Bronchitis Case Study

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Q1. What clinical findings are likely in R.S. as a consequence of his COPD?
Ans. The clinical findings are likely in R.S. as consequences of his COPD are SOB, history of smoking, thick sputum and sputum may be purulent, productive cough, wheezing, rhonchi and decreased breath sounds, dyspnea, chills, muscle aches, fatigue may be evident during meals, when walking and even after rest. In chronic obstructive lung problems are known because resistance in airflow increases and causes obstruction in the walls of lumen. Patient must have had chronic or productive cough that would last for 3 months and then happen it again for at least 2 years or more. Chronic bronchitis is also known as type B COPD or the “blue bloater,” which is diagnosed symptomatically by hypersecretion of bronchial mucus and in R.S.’s clinical findings there is definitely signs of emphysema, airway obstruction is persistent and irreversible.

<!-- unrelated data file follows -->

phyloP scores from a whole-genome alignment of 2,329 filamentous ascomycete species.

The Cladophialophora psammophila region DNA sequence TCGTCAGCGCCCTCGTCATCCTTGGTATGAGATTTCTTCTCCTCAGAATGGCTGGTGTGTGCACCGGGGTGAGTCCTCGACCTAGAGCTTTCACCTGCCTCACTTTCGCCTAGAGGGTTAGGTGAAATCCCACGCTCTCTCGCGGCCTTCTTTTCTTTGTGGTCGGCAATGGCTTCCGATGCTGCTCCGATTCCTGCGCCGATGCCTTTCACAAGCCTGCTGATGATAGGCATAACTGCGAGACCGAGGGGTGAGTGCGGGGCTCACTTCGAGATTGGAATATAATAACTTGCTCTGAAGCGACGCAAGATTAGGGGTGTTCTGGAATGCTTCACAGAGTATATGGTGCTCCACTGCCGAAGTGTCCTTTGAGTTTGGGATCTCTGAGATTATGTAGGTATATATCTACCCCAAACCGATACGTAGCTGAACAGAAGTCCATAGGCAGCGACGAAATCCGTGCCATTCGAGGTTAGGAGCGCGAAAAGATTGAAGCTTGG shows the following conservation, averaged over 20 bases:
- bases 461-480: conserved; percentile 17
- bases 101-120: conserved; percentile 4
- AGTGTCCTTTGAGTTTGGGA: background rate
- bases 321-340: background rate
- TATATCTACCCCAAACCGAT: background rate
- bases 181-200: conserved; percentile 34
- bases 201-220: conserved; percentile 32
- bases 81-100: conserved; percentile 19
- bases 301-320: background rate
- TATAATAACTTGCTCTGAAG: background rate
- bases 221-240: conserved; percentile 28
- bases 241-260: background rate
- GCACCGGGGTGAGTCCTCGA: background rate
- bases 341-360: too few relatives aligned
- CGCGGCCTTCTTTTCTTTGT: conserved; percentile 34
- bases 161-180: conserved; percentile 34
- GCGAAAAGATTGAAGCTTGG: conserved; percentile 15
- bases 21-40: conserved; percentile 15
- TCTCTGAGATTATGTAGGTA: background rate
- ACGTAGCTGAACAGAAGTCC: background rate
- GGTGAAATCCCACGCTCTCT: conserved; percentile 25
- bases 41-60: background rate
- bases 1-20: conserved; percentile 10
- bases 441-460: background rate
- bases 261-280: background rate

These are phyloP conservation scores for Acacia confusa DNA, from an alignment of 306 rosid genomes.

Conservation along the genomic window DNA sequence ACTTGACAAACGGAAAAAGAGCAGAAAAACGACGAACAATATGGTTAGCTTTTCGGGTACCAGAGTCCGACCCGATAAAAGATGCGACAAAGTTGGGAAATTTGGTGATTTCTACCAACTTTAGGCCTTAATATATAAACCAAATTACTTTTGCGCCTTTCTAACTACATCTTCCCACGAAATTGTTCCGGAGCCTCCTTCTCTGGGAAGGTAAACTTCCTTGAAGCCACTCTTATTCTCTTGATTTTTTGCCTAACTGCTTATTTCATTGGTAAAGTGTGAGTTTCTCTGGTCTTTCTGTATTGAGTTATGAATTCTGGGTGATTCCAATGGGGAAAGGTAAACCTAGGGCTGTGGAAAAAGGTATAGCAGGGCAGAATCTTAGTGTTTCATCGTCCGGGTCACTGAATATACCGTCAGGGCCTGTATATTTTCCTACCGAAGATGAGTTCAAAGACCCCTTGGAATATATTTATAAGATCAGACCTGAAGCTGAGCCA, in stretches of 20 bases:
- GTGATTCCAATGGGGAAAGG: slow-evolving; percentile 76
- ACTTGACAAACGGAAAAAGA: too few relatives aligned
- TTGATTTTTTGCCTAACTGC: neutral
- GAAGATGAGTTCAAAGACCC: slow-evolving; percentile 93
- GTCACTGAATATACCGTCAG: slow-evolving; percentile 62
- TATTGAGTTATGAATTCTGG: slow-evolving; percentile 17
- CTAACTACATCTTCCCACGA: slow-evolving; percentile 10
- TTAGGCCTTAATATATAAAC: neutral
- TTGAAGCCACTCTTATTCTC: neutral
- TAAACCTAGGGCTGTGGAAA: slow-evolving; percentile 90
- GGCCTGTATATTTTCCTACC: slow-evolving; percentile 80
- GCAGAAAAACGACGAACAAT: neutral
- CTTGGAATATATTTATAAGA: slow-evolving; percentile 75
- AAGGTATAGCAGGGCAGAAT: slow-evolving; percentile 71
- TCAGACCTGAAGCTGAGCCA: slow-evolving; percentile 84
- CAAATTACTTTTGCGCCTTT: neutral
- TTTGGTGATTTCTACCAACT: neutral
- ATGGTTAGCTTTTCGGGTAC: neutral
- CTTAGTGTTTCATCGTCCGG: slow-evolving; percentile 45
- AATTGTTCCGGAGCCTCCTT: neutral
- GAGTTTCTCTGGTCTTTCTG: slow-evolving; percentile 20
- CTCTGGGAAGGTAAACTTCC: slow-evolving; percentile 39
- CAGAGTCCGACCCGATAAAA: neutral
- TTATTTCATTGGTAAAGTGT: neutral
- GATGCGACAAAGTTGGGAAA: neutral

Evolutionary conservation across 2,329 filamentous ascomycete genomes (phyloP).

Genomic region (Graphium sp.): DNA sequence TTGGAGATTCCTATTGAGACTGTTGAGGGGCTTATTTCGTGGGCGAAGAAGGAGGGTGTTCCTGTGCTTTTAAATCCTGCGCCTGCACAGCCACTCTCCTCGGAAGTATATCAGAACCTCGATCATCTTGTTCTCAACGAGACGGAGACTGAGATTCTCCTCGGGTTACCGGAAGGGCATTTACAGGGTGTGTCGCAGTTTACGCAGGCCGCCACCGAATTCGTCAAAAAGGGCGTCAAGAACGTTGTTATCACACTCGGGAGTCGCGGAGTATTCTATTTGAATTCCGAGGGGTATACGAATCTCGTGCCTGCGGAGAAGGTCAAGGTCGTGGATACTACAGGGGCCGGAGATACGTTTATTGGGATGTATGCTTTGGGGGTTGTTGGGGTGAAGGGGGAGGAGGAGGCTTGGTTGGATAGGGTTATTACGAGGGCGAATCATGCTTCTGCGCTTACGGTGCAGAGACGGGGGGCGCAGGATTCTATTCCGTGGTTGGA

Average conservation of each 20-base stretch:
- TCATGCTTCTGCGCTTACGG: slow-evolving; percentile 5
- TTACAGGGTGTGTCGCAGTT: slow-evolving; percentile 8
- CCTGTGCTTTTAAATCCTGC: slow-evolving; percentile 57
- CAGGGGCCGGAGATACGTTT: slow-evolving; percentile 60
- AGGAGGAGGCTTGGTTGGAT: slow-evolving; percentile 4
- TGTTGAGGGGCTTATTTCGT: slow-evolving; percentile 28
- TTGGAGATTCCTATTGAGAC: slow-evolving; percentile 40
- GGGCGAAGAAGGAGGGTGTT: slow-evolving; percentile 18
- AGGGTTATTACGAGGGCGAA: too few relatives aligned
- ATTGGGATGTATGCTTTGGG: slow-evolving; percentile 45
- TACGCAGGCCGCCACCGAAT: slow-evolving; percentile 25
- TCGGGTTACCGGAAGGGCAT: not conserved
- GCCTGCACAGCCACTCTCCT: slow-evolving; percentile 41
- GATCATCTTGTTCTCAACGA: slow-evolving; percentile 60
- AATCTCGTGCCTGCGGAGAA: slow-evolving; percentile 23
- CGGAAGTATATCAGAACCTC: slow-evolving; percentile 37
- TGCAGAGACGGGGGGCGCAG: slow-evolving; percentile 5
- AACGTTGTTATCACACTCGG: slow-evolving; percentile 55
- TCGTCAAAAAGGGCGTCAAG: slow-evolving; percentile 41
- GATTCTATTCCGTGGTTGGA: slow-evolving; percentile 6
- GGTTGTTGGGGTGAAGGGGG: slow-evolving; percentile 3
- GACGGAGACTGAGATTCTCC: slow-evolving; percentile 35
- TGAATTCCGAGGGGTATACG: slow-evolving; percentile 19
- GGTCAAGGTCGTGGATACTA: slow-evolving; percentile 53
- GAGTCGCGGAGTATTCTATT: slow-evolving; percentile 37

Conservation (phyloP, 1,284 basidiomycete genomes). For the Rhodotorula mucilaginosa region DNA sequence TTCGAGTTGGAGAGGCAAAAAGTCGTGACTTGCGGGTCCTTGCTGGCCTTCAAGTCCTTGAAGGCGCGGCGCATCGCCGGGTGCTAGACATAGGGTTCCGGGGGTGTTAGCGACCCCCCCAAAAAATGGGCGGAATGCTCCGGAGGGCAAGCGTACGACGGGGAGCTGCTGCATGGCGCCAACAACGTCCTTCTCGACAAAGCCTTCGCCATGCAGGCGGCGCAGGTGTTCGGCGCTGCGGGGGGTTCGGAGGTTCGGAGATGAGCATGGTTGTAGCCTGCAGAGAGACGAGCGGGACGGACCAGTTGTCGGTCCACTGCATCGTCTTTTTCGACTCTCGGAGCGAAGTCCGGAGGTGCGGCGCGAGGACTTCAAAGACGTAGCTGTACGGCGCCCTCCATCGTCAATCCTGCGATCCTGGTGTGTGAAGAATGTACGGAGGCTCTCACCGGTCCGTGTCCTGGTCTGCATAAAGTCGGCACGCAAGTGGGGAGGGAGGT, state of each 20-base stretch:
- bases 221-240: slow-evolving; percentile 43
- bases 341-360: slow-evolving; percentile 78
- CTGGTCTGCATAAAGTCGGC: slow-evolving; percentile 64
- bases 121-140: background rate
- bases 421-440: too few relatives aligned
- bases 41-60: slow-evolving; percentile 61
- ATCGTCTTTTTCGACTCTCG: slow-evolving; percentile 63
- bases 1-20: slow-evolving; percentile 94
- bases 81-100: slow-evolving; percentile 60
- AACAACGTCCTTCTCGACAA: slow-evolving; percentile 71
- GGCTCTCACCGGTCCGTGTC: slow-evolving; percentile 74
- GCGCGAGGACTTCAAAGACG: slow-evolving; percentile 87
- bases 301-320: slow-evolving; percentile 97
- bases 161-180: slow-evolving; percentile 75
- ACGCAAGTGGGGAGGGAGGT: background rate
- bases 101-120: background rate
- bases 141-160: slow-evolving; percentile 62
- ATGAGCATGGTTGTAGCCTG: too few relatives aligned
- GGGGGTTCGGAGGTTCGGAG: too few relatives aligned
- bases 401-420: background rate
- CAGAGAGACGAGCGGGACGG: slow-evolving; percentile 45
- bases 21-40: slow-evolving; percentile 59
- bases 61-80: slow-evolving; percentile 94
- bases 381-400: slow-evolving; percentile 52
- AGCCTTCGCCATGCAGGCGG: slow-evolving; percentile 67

Q2. How would the consequences of the COPD of R.S. (identified in question 1) differ from those of emphysematous COPD?
…show more content…
Theophylline has a longer acting and has anti-inflammatory effect, also appears to produce relatively constant levels of effect on airway responsiveness and clinical efficacy around the clock. Theophylline is use to prevent and treat wheezing, SOB, chronic bronchitis, emphysema and other lung diseases. In R.S.’s case it should be efficient because it helps open and relax air passages and makes it easier to breath. And B2 agonist is a shorter acting bronchodilator used for first defensive inhaler. You use B2 agonist first to open up the airways and then administer with Theophylline tablet to keep the airways open. Both are bronchodilators but theophylline is given if the first one, B2 agonist prescribed has not worked effectively on the patient. Bronchodilator therapy is given to reverse airway obstruction and to slow the rate of disease progression. Theophylline has been proven for many years to be more effective for treating

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